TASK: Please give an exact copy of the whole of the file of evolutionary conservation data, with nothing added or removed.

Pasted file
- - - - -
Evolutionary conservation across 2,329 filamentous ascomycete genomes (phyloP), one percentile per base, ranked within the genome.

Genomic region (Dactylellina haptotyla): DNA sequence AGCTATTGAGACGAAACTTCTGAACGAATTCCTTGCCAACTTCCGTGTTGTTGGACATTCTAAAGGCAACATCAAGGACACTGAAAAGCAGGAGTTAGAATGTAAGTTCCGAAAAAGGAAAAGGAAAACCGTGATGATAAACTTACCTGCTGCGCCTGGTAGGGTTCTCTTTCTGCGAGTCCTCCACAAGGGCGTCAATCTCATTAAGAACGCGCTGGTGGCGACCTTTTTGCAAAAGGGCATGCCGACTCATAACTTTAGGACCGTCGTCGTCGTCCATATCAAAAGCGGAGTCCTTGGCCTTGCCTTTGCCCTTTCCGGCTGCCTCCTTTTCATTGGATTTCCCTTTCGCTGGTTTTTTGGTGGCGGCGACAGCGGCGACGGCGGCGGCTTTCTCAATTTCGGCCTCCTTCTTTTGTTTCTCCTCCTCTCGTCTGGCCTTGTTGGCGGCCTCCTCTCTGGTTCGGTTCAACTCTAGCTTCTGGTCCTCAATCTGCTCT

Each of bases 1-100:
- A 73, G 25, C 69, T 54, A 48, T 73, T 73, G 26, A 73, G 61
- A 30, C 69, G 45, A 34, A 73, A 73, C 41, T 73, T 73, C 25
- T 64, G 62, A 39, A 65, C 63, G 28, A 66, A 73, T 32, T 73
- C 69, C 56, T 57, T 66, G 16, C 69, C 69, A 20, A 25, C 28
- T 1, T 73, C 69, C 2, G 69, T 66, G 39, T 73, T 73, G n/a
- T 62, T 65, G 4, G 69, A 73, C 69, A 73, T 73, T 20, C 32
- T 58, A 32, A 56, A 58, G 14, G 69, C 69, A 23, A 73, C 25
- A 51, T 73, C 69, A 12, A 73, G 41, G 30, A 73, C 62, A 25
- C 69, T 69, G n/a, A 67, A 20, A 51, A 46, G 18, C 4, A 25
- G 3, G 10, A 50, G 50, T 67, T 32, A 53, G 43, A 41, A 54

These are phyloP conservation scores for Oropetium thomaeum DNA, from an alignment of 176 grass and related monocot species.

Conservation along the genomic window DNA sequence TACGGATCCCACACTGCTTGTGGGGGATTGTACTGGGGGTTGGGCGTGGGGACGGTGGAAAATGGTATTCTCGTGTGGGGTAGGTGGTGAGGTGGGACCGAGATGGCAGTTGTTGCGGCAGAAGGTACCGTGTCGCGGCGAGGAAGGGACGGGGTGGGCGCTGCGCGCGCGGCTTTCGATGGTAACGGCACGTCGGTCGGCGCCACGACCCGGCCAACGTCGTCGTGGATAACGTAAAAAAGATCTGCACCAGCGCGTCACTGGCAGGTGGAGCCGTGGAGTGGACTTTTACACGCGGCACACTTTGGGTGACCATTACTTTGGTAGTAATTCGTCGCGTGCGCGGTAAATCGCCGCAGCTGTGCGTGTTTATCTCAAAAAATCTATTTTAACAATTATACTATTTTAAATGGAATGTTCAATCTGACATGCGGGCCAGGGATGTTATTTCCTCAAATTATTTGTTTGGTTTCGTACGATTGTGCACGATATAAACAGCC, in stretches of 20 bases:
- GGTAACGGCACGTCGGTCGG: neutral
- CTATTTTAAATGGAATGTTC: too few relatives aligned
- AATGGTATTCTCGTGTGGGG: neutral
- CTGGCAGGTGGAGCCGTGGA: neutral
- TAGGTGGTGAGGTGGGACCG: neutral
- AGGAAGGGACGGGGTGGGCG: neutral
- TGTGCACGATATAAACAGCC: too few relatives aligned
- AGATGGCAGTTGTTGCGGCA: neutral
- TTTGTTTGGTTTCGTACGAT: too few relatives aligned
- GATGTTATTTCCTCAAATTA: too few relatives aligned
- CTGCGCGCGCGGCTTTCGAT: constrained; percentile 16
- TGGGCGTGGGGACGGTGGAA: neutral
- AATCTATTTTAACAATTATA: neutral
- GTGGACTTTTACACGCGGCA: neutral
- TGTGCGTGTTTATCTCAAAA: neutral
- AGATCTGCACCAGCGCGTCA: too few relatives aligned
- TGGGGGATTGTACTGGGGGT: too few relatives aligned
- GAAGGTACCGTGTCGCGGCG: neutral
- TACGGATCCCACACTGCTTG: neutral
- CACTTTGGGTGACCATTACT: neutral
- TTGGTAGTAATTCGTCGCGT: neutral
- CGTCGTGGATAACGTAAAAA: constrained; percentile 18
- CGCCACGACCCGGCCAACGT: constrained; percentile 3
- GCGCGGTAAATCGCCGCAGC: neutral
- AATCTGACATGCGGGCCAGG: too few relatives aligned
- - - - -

Evolutionary conservation across 2,329 filamentous ascomycete genomes (phyloP), one percentile per base, ranked within the genome.

Genomic region (Dactylellina haptotyla): DNA sequence AGCTATTGAGACGAAACTTCTGAACGAATTCCTTGCCAACTTCCGTGTTGTTGGACATTCTAAAGGCAACATCAAGGACACTGAAAAGCAGGAGTTAGAATGTAAGTTCCGAAAAAGGAAAAGGAAAACCGTGATGATAAACTTACCTGCTGCGCCTGGTAGGGTTCTCTTTCTGCGAGTCCTCCACAAGGGCGTCAATCTCATTAAGAACGCGCTGGTGGCGACCTTTTTGCAAAAGGGCATGCCGACTCATAACTTTAGGACCGTCGTCGTCGTCCATATCAAAAGCGGAGTCCTTGGCCTTGCCTTTGCCCTTTCCGGCTGCCTCCTTTTCATTGGATTTCCCTTTCGCTGGTTTTTTGGTGGCGGCGACAGCGGCGACGGCGGCGGCTTTCTCAATTTCGGCCTCCTTCTTTTGTTTCTCCTCCTCTCGTCTGGCCTTGTTGGCGGCCTCCTCTCTGGTTCGGTTCAACTCTAGCTTCTGGTCCTCAATCTGCTCT

Each of bases 1-100:
- A 73, G 25, C 69, T 54, A 48, T 73, T 73, G 26, A 73, G 61
- A 30, C 69, G 45, A 34, A 73, A 73, C 41, T 73, T 73, C 25
- T 64, G 62, A 39, A 65, C 63, G 28, A 66, A 73, T 32, T 73
- C 69, C 56, T 57, T 66, G 16, C 69, C 69, A 20, A 25, C 28
- T 1, T 73, C 69, C 2, G 69, T 66, G 39, T 73, T 73, G n/a
- T 62, T 65, G 4, G 69, A 73, C 69, A 73, T 73, T 20, C 32
- T 58, A 32, A 56, A 58, G 14, G 69, C 69, A 23, A 73, C 25
- A 51, T 73, C 69, A 12, A 73, G 41, G 30, A 73, C 62, A 25
- C 69, T 69, G n/a, A 67, A 20, A 51, A 46, G 18, C 4, A 25
- G 3, G 10, A 50, G 50, T 67, T 32, A 53, G 43, A 41, A 54

These are phyloP conservation scores for Oropetium thomaeum DNA, from an alignment of 176 grass and related monocot species.

Conservation along the genomic window DNA sequence TACGGATCCCACACTGCTTGTGGGGGATTGTACTGGGGGTTGGGCGTGGGGACGGTGGAAAATGGTATTCTCGTGTGGGGTAGGTGGTGAGGTGGGACCGAGATGGCAGTTGTTGCGGCAGAAGGTACCGTGTCGCGGCGAGGAAGGGACGGGGTGGGCGCTGCGCGCGCGGCTTTCGATGGTAACGGCACGTCGGTCGGCGCCACGACCCGGCCAACGTCGTCGTGGATAACGTAAAAAAGATCTGCACCAGCGCGTCACTGGCAGGTGGAGCCGTGGAGTGGACTTTTACACGCGGCACACTTTGGGTGACCATTACTTTGGTAGTAATTCGTCGCGTGCGCGGTAAATCGCCGCAGCTGTGCGTGTTTATCTCAAAAAATCTATTTTAACAATTATACTATTTTAAATGGAATGTTCAATCTGACATGCGGGCCAGGGATGTTATTTCCTCAAATTATTTGTTTGGTTTCGTACGATTGTGCACGATATAAACAGCC, in stretches of 20 bases:
- GGTAACGGCACGTCGGTCGG: neutral
- CTATTTTAAATGGAATGTTC: too few relatives aligned
- AATGGTATTCTCGTGTGGGG: neutral
- CTGGCAGGTGGAGCCGTGGA: neutral
- TAGGTGGTGAGGTGGGACCG: neutral
- AGGAAGGGACGGGGTGGGCG: neutral
- TGTGCACGATATAAACAGCC: too few relatives aligned
- AGATGGCAGTTGTTGCGGCA: neutral
- TTTGTTTGGTTTCGTACGAT: too few relatives aligned
- GATGTTATTTCCTCAAATTA: too few relatives aligned
- CTGCGCGCGCGGCTTTCGAT: constrained; percentile 16
- TGGGCGTGGGGACGGTGGAA: neutral
- AATCTATTTTAACAATTATA: neutral
- GTGGACTTTTACACGCGGCA: neutral
- TGTGCGTGTTTATCTCAAAA: neutral
- AGATCTGCACCAGCGCGTCA: too few relatives aligned
- TGGGGGATTGTACTGGGGGT: too few relatives aligned
- GAAGGTACCGTGTCGCGGCG: neutral
- TACGGATCCCACACTGCTTG: neutral
- CACTTTGGGTGACCATTACT: neutral
- TTGGTAGTAATTCGTCGCGT: neutral
- CGTCGTGGATAACGTAAAAA: constrained; percentile 18
- CGCCACGACCCGGCCAACGT: constrained; percentile 3
- GCGCGGTAAATCGCCGCAGC: neutral
- AATCTGACATGCGGGCCAGG: too few relatives aligned